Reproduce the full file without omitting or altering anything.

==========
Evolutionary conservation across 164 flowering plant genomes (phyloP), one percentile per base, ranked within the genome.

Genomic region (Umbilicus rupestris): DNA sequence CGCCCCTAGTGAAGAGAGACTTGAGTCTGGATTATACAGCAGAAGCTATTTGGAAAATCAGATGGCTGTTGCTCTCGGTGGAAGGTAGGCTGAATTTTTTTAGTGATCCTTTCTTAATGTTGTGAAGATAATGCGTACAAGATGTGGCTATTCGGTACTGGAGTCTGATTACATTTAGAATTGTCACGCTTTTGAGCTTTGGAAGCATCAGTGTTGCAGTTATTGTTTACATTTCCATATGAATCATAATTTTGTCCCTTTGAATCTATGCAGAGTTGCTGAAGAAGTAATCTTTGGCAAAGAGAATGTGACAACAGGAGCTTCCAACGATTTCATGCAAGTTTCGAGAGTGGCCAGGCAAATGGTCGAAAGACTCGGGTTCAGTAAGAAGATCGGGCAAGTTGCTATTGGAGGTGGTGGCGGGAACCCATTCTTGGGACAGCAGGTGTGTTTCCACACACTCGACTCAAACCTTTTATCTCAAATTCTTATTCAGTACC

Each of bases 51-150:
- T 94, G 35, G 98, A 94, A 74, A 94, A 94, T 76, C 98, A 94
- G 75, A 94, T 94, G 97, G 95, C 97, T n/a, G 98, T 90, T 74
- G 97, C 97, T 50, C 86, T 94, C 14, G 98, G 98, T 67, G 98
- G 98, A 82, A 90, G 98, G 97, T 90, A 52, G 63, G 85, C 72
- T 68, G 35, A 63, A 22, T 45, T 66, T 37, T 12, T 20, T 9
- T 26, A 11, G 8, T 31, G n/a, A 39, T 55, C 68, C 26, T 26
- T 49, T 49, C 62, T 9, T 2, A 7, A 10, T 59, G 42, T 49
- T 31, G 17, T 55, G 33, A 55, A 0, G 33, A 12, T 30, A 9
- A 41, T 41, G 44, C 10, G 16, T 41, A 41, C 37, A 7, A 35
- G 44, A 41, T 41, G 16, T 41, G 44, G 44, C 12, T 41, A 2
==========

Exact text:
Evolutionary conservation across 164 flowering plant genomes (phyloP), one percentile per base, ranked within the genome.

Genomic region (Umbilicus rupestris): DNA sequence CGCCCCTAGTGAAGAGAGACTTGAGTCTGGATTATACAGCAGAAGCTATTTGGAAAATCAGATGGCTGTTGCTCTCGGTGGAAGGTAGGCTGAATTTTTTTAGTGATCCTTTCTTAATGTTGTGAAGATAATGCGTACAAGATGTGGCTATTCGGTACTGGAGTCTGATTACATTTAGAATTGTCACGCTTTTGAGCTTTGGAAGCATCAGTGTTGCAGTTATTGTTTACATTTCCATATGAATCATAATTTTGTCCCTTTGAATCTATGCAGAGTTGCTGAAGAAGTAATCTTTGGCAAAGAGAATGTGACAACAGGAGCTTCCAACGATTTCATGCAAGTTTCGAGAGTGGCCAGGCAAATGGTCGAAAGACTCGGGTTCAGTAAGAAGATCGGGCAAGTTGCTATTGGAGGTGGTGGCGGGAACCCATTCTTGGGACAGCAGGTGTGTTTCCACACACTCGACTCAAACCTTTTATCTCAAATTCTTATTCAGTACC

Each of bases 51-150:
- T 94, G 35, G 98, A 94, A 74, A 94, A 94, T 76, C 98, A 94
- G 75, A 94, T 94, G 97, G 95, C 97, T n/a, G 98, T 90, T 74
- G 97, C 97, T 50, C 86, T 94, C 14, G 98, G 98, T 67, G 98
- G 98, A 82, A 90, G 98, G 97, T 90, A 52, G 63, G 85, C 72
- T 68, G 35, A 63, A 22, T 45, T 66, T 37, T 12, T 20, T 9
- T 26, A 11, G 8, T 31, G n/a, A 39, T 55, C 68, C 26, T 26
- T 49, T 49, C 62, T 9, T 2, A 7, A 10, T 59, G 42, T 49
- T 31, G 17, T 55, G 33, A 55, A 0, G 33, A 12, T 30, A 9
- A 41, T 41, G 44, C 10, G 16, T 41, A 41, C 37, A 7, A 35
- G 44, A 41, T 41, G 16, T 41, G 44, G 44, C 12, T 41, A 2